Common Halloween costumes that are inherently racist


Screenshotted images originate from Costume Supercenter Website. 

Liv Bohler

As you choose costumes for what I hope are virtual Halloween celebrations, please keep in mind the background of the character you are trying to portray. While masks may be a staple part of your costume, they may blind you from the concept of being culturally aware. Here are four common costumes that are inherently racist.

Gypsy Costumes

The term “gypsy” is in itself a derogatory term and came about when the Roma people traveled from India and were mistaken for Egyptians. This label became a slur that was used throughout their oppression in 15th century Germany, Italy, Spain and parts of eastern Europe. The typical gypsy costume of gold jewelry, flowy skirts and colorful headwraps only helps to portray the stereotypes that led to their persecution. Wearing the costume today is another way to continue the discrimination against the Roma people. 

Eskimo Costumes

The term “eskimo” is a derogatory term for the Inuit people who inhabit the arctic regions of Alaska, Greenland and Canada. While there are many theories that try to pinpoint where exactly the word was derived from, none have a positive connotation. Some of these theories include that the word “eskimo” comes from the latin word “excommunicati” eliciting the fact that many Inuit people were excommunicated because they were not Christian. Another theory was that the term was created by non-native colonizers and means “eater of raw meat”, thus creating a barbaric image of the Inuit culture. The eskimo costume, with the furry hood and snow shoes, replicates traditional Inuit attire, as they wear anorak woods with fur trim and snow shoes for warmth (rather than a piece of entertainment). Wearing this costume only solidifies the discrimination against the Inuit culture.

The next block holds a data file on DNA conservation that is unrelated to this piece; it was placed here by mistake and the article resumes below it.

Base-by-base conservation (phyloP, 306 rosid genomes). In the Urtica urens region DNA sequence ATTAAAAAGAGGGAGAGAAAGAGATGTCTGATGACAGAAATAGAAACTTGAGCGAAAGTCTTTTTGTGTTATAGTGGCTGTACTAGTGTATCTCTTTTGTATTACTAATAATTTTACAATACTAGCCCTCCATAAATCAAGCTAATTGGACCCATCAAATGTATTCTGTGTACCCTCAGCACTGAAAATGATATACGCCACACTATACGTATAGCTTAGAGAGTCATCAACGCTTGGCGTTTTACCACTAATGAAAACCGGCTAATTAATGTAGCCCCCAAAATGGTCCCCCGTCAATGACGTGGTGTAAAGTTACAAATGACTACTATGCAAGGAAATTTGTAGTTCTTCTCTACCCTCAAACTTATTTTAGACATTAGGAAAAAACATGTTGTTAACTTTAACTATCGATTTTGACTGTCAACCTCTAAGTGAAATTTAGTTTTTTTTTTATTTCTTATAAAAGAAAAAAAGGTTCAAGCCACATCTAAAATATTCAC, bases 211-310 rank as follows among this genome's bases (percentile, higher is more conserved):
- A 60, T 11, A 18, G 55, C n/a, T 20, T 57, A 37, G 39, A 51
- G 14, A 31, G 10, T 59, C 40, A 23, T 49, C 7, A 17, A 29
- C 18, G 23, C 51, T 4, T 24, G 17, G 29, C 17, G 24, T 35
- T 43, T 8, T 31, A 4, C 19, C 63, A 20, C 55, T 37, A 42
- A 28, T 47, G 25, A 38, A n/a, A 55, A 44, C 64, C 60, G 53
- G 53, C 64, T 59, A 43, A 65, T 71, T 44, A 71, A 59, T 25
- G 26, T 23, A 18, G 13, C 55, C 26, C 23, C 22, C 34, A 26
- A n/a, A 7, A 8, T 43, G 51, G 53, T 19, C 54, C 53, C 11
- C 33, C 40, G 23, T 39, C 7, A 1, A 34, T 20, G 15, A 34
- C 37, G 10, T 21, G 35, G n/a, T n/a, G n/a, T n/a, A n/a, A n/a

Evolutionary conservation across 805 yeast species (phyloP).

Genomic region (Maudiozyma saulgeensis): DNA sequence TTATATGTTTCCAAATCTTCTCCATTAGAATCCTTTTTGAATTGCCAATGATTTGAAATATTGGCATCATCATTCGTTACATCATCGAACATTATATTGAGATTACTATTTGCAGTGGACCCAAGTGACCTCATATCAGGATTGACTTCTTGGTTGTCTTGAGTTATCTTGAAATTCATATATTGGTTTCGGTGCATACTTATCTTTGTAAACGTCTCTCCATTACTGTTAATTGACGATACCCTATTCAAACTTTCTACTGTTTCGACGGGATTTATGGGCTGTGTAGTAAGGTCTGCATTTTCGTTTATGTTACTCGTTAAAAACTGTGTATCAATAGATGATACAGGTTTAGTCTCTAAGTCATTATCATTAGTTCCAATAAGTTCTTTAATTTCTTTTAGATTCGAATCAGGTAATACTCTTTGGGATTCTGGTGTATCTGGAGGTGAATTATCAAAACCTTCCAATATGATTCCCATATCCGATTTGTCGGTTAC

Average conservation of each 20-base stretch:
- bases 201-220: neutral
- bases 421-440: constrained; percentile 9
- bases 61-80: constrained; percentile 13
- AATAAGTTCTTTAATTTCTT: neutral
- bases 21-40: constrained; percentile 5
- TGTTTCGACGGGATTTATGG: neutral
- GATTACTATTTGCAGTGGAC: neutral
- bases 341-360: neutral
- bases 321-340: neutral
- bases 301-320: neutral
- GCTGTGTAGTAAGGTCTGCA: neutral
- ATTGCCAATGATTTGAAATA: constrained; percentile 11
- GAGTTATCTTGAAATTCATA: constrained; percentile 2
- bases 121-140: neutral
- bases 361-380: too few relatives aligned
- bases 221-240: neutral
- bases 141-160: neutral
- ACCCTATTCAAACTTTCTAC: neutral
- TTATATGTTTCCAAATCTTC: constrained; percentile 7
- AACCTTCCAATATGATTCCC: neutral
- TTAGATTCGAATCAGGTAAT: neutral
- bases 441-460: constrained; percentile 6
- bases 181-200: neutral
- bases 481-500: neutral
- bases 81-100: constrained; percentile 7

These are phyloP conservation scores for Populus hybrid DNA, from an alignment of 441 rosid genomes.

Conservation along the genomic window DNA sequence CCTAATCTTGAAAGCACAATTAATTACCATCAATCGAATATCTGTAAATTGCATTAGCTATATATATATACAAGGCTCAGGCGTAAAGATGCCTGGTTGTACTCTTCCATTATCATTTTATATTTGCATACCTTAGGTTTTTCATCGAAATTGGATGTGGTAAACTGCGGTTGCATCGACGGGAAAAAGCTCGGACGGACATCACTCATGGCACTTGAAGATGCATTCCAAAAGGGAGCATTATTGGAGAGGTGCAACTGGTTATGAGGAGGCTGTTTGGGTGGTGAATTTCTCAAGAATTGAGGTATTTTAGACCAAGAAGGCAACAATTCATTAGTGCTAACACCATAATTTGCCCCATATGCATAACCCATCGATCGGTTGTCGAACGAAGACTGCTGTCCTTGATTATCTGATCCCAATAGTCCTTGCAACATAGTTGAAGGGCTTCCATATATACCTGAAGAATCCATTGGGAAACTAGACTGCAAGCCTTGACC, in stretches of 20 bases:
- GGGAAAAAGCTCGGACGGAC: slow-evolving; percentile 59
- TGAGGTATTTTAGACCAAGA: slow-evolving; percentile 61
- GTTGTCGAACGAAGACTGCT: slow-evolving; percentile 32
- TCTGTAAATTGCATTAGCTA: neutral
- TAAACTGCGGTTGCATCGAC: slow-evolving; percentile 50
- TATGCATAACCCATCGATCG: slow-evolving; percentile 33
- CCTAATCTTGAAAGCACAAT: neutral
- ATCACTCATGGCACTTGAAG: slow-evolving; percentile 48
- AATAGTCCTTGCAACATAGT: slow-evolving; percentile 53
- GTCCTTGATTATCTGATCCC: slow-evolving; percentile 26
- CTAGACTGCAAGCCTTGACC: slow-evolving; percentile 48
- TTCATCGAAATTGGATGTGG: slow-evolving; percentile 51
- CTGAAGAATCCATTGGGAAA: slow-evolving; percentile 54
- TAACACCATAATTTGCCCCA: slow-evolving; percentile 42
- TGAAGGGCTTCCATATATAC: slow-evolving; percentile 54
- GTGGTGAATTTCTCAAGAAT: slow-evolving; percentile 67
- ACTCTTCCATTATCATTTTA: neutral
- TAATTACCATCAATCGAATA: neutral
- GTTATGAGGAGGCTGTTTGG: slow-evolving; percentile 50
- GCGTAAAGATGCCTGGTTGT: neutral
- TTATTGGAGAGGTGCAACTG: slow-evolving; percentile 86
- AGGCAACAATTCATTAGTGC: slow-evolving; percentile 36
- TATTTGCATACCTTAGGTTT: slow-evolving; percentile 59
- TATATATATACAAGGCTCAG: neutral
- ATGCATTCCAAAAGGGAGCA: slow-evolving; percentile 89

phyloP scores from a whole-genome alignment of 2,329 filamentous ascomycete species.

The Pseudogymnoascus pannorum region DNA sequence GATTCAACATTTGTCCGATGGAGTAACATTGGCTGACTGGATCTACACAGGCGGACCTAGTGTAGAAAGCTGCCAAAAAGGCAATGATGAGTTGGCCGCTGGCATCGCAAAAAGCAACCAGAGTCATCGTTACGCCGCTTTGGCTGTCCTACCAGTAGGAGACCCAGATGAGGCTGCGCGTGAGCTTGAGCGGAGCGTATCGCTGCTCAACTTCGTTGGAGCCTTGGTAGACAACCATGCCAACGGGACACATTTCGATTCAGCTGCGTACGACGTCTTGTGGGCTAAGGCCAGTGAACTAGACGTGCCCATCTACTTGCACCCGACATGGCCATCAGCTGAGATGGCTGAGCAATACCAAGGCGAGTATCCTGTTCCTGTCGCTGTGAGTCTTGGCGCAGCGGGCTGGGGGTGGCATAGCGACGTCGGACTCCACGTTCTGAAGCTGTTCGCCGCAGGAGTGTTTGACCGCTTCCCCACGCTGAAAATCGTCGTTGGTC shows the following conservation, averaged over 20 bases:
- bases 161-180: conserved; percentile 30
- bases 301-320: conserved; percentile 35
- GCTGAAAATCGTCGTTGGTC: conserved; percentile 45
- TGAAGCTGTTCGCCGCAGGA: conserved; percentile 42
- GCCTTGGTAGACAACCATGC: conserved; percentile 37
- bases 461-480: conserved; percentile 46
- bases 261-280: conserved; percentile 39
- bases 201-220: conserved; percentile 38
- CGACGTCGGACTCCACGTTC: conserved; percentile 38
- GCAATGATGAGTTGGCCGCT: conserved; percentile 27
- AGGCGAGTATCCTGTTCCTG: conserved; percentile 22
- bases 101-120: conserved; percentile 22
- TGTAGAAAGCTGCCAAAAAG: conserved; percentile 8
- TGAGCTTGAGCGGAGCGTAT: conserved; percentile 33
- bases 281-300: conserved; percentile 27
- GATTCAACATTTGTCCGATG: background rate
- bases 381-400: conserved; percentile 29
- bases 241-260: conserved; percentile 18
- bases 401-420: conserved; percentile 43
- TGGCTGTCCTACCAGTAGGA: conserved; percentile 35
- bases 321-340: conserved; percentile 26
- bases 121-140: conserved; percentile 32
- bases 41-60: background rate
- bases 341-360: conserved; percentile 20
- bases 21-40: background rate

Sugar Skull Dia De Los Muertos Costumes

Before you think about being a sugar skull, please keep this in mind. The sugar skull face, consisting of white face makeup with colored pattern, is a type of calavera that stems from a tradition where Dia de Los Muertos participants place sugar skulls on the graves of their deceased loved ones to honor their memory. Wearing this as a costume is a sign of disrespect to the Mexican culture, as this is one of their most important traditions and pictures sugar skulls as a form of entertainment, rather than a deeply regarded, emotional tradition.

Egyptian God/Goddess Costumes

While many Egyptian goddesses and gods are portrayed as women and men with fair skin, they really originate from one of the most well-known African civilizations. Even in ancient Egyptian healing texts, Isis claims that she is, “ the Nubian and I have descended from heaven.” Nubia is a region along the Nile River located in northeastern Africa (specifically, upper Egypt). In Egypt, colors were symbolic and many Egyptians were drawn with bright yellow or golden skin to symbolize purity of the divine; therefore, I can see why there may be some confusion as to what they correctly looked like. If you didn’t do your research and only see these types of images to describe Egyptian gods or goddesses, it is fair to say, especially if you don’t know your geography, that you had no idea that they were African. However, those who dress up to portray these gods and goddesses with fair skin are only contributing to society’s false beliefs and solidifying the stereotype that all Egyptians are fair-skinned.

While Halloween is a popular holiday that many look forward to every year, it’s important to be mindful of the image and messages that you are really creating on October 31st. Before you choose a costume, do your research.